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The Universal Baseball Association, Inc., J.…
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The Universal Baseball Association, Inc., J. Henry Waugh, Prop. (1968)

by Robert Coover

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5631126,062 (3.74)18

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Showing 1-5 of 10 (next | show all)
The Universal Baseball Association, Inc., J. Henry Waugh, prop. / Robert Coover (1969)
  valentinbru | Oct 2, 2018 |

“Read this book add a young kid. Being both a huge baseball fan and a huge fan of the Strat-O-Matic card based baseball game, I can only thank God that I stumbled across this book in my school library. For those reasons I absolutely loved this book and the despair and loneliness of the main character is something that resonated with me even as a young kid.” ( )
  BlackAsh13 | Jan 30, 2016 |
Bittersweet sometimes humorous story of a man obsessed with his solo baseball rpg -- dice rolls determine everything, as in many games --nowadays, in the post D&D world, this is normal, but in 1971 he was presented as slightly insane --he is obsessed with the game to the point that it is costing him his job and his social life. The game like many games started as a fairly simple concept --a baseball game vwith resuts of pitches etc. decided by dice rolls --but has expanded to include a wider background including political parties. ( )
  antiquary | Jul 1, 2014 |
One of my favorite books of all time. A book about an ordinary guy who lives a rich and very detailed fantasy life in a baseball game he has created (in pencil and paper, pre-computers and pre-internet). Contains some beautiful vignettes of early 1960's New York City, incidentally. J. Henry Waugh (the protagonist) is author-like, or godlike, in his devotion to his imagined world. ( )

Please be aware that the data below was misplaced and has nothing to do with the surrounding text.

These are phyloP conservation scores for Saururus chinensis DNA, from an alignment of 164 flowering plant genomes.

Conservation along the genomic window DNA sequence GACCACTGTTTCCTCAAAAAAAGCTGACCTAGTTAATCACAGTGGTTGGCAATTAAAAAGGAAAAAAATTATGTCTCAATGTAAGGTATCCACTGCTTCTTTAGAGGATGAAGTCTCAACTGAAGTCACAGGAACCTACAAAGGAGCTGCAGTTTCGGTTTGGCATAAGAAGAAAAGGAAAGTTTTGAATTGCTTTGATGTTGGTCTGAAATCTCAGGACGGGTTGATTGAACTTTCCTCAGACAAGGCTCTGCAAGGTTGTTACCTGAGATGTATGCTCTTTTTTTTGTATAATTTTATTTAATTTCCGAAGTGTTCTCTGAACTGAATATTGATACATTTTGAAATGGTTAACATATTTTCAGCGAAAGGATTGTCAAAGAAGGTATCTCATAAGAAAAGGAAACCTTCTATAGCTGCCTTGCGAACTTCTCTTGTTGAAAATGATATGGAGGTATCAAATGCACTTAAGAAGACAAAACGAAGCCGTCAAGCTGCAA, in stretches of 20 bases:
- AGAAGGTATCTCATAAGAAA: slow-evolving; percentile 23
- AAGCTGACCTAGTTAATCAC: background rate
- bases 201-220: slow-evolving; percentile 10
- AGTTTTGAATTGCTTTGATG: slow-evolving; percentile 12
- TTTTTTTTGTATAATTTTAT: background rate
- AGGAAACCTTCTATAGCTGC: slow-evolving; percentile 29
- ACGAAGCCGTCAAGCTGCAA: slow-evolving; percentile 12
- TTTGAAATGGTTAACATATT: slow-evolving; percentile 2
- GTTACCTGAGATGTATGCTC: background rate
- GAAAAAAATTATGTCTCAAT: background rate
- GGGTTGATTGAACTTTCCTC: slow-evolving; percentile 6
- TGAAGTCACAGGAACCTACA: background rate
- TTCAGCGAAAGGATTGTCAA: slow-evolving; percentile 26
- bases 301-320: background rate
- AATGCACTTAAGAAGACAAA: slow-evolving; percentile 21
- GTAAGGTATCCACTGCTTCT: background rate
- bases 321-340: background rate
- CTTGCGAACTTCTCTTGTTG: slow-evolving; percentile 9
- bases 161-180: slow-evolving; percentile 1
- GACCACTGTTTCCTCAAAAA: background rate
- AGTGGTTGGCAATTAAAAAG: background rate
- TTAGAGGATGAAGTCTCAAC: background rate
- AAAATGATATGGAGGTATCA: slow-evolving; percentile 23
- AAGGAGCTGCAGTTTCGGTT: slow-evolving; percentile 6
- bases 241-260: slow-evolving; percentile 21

1 vote stormville | Dec 30, 2013 |
A great baseball book, though I suppose it is only tangentially about baseball. The final chapter is pretty disturbing, as are many of the passages throughout the book when Henry seems to no longer be able to differentiate between real life and the one he's created. This book is somewhat a book of the times, with some of the stream of consciousness-hipster-beat kind of riffing that I'm not all that fond of, but overall an outstanding novel. ( )
  BooksForDinner | Feb 22, 2012 |
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Epigraph
It is here not at all requisite to prove that such an intellectus archetypus is possible, but only that we are led to the Idea of it ...

Kant, Critique of Judgment
Dedication
for Pili: co-proprietor
First words
Bottom half of the seventh, Brock's boy had made it through another inning unscratched, one! two! three! Twenty-one down and just six outs to go! and Henry's heart was racing, he was sweating with relief and tension all at once, unable to sit, unable to think, in there, with them! Oh yes, boys, it was on! He was sure of it! More than just another ball game now: history!
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Sometimes, true, in the heat of a pennant chase, for example, his daytime job could be a nuisance, but over the long haul he needed that balance, that rhythmic shift from house to house, and he knew that total one-sided participation in the league would soon grow even more oppressive than his job at Dunkelmann, Zauber & Zifferblatt. [141]
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Every night after work, J. Henry Waugh immerses himself in his fantasy baseball league. As owner of every team in the league, Henry is flush with pride in a young rookie who is pitching a perfect game. When the pitcher completes the miracle game, Henry's life lights up. But then the rookie is killed by a freak accident, and this "death" affects Henry in ways unimaginable.--p. 4 of cover.… (more)

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